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Participatory Budgeting catalyses people’s development priority
A public toilet adequacy and accessibility survey indicates that the southern city of Bengaluru, India, is woefully short of 1100 Public Toilet complexes as per the Clean India Mission guidelines. And the lack of accessibility to these toilets is even more pronounced, with the city averaging 1 toilet every 24km. As a result, the usage of public toilets is low, given the lack of maintenance and upkeep.
This has caused rampant public urination in the city, which renders many footpaths in the city unusable. Furthermore, poor last-mile infrastructure has caused significant pedestrian fatalities. These problems have disrupted climate action measures, as greener alternatives to private transport become unappealing to citizens. Because of the unsanitary conditions and poor city infrastructure, many citizens avoid walking or taking public transportation for health and safety reasons.
However, despite government plans to mitigate these problems, they were unable to do so. Bengaluru, for example, battles twin problems of rapid urbanisation and a significant lack of capacities and resources in staffing, financing, and city planning, rendering them unable to meet all the suggestions from citizens on infrastructure improvements.
What we need, alongside policy reforms and national urban missions, is active citizen participation and collaboration with the local city governments. Only then can we address the infrastructure problems in focused, sustainable, and resilient ways.
Civil society organisations can also step in to facilitate public participation. The YellowSpots campaign is a good example as to how organisations can catalyse citizen collaboration to encourage positive change.
In December 2020, the YellowSpots campaign was launched in Bengaluru, in partnership with the city government. It focused on the twin objectives of eradicating public urination spots and improving pedestrian infrastructure to promote walkability and safe streets, which is also beneficial to the environment. The campaign also aimed to provide citizens with a voice in city budgets.
The campaign was rather successful. One biggest takeaway, however, was how citizen collaboration can drive climate democracy. Citizen participation to promote walkability and safe streets in this campaign was a big step towards citizen collaboration in climate democracy.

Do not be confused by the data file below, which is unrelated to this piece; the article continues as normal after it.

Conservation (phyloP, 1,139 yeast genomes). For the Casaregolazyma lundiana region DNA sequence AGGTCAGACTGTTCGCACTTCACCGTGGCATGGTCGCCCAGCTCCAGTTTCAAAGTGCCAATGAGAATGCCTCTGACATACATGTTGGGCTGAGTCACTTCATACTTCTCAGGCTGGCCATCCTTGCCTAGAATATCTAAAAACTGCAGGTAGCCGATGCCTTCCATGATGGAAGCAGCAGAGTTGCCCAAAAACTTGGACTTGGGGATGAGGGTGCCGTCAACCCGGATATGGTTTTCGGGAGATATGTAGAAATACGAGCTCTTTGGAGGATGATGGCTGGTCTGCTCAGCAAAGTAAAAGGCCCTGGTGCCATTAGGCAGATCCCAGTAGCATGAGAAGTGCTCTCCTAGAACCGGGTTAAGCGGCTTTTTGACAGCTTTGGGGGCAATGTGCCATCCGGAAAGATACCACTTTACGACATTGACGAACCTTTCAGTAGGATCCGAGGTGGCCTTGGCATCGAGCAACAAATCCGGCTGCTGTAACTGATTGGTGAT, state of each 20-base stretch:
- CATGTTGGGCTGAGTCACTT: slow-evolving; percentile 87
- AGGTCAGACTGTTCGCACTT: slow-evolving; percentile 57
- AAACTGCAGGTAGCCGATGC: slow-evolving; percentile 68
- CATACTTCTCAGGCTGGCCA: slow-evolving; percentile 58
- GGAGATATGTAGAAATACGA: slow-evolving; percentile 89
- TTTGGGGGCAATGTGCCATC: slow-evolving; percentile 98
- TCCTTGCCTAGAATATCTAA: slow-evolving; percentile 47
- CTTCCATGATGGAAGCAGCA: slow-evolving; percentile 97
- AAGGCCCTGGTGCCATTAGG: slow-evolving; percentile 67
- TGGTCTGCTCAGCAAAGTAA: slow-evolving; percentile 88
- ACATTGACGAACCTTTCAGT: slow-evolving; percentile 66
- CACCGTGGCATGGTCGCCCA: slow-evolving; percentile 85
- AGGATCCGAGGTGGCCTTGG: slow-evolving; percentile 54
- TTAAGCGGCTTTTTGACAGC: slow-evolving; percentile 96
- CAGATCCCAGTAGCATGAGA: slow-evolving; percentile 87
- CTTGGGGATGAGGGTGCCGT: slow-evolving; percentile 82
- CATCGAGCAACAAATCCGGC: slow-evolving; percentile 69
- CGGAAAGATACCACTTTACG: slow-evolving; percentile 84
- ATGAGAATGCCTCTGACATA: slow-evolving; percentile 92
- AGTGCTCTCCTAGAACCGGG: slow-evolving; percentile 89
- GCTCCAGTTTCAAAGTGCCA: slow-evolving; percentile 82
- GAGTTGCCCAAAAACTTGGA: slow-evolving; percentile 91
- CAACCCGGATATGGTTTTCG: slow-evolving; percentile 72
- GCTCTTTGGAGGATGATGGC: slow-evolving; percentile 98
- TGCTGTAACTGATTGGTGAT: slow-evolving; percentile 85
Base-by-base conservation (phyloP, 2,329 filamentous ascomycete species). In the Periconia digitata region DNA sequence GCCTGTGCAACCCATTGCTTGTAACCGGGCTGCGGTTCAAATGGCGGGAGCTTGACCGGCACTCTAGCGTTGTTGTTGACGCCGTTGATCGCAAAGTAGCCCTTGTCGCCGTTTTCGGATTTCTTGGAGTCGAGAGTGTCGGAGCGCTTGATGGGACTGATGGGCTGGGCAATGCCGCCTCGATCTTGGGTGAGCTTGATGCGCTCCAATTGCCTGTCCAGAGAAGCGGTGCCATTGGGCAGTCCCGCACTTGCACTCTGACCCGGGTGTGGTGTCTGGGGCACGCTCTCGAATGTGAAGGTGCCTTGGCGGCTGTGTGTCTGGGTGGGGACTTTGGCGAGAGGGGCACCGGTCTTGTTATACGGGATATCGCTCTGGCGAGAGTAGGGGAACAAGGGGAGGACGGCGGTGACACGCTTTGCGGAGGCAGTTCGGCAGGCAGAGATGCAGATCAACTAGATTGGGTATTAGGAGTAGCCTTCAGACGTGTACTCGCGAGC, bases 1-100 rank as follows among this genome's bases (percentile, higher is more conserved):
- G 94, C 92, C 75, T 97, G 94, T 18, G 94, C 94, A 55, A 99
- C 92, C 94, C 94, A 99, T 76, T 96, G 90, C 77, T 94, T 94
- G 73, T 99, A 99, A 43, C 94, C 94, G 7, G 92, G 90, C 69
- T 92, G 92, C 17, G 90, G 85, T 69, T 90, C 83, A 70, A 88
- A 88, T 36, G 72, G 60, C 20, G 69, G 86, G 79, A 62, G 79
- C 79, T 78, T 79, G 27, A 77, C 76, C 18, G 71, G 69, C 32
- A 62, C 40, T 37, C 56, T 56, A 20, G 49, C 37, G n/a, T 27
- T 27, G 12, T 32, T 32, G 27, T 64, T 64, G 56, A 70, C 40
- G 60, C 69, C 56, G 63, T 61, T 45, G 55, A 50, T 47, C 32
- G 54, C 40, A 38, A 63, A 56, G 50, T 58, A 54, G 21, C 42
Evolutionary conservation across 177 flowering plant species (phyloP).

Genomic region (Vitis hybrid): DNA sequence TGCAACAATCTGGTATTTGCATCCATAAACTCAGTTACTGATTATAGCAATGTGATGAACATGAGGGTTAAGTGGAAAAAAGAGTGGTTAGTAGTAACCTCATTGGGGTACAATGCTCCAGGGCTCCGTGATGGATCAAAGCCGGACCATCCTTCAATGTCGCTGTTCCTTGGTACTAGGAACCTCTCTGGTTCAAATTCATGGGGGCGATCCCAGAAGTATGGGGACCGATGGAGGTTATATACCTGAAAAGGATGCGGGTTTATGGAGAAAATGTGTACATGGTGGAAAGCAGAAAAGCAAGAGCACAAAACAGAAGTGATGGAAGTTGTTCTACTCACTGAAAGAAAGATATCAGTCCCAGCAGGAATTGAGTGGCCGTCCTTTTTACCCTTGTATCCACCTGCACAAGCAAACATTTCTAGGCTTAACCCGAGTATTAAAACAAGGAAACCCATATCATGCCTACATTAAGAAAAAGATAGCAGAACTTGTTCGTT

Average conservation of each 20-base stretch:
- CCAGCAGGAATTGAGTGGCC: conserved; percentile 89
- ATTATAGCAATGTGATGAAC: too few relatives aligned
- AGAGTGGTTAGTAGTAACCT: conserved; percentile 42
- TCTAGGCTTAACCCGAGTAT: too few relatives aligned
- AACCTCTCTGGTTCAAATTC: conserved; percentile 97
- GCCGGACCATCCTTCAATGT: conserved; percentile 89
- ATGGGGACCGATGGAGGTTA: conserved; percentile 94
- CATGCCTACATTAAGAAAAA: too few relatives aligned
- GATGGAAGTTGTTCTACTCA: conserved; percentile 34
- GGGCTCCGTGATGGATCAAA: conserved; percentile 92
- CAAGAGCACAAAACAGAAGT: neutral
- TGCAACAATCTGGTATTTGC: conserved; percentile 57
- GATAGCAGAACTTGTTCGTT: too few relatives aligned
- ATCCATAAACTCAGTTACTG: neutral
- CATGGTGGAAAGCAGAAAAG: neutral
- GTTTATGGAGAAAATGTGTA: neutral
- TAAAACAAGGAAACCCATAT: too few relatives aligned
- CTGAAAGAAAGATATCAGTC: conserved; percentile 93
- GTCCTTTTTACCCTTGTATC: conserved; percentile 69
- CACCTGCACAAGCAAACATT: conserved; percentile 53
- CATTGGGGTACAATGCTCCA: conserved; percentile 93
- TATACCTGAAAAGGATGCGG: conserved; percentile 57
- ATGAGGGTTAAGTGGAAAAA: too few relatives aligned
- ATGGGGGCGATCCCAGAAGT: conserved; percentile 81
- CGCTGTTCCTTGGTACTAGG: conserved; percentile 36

The importance of Climate Democracy
Climate Democracy refers to “efforts and initiatives where citizen participation is sought to gather inputs on city infrastructure, with a view to reduce carbon footprint and instill a responsive behaviour in citizens towards their actions for climate recovery”. Without climate democracy, it is difficult to achieve India’s climate actions plans, which includes the Intended Nationally Determined Contribution (INDC) and the National Clean Air Program.
By creating infrastructure that improves walkability, more citizens are encouraged to take non-motorised transport in local neighbourhoods. This is Climate Democracy taking place in real and tangible ways!
In the marathon to mitigate climate change, it is therefore imperative to ensure consistent awareness building and citizen participation in city budgets. Cities could incentivize public participation in climate-related initiatives, such as holding competitions to encourage climate-friendly transport like walking, taking public transport and cycling. There could also be initiatives targeted at citizens reporting on climate metrics and carbon footprints, and local campaigns to spread awareness on climate change.
In addition, cities can utilise civic technology to hold public ratings of roads and pedestrian infrastructure, which can assist in cities’ targeted interventions in budget allocations. Improved infrastructure can lead to changed citizen behavior, which can lead to increased citizen ownership of city infrastructure, creating a culture of good climate behavior that spurs the adoption of climate choices.
Invest in Cities to catalyse citizen collaboration
We need to catalyse this process of citizen collaboration for cities. Given the resourcing and capacity challenges faced by cities and the slow process of systemic change on policy reforms that is underway, there is an urgent need for corporate and private sector leadership to invest in enabling citizen–government collaborations and civic technology interventions. There is certainly an appetite for active civic participation, as evident in the multiple participatory initiatives we successfully held this year. And across all cities, walkability has emerged amongst the top three priorities.
It is Yellowspots’ vision for every citizen, in every city and neighborhood, to engage in local civic matters with their city governments to improve the quality of life in our cities and towns. But we cannot achieve this alone. With collaboration from other organisations, we can work on this transformative agenda together to increase citizen participation in cities.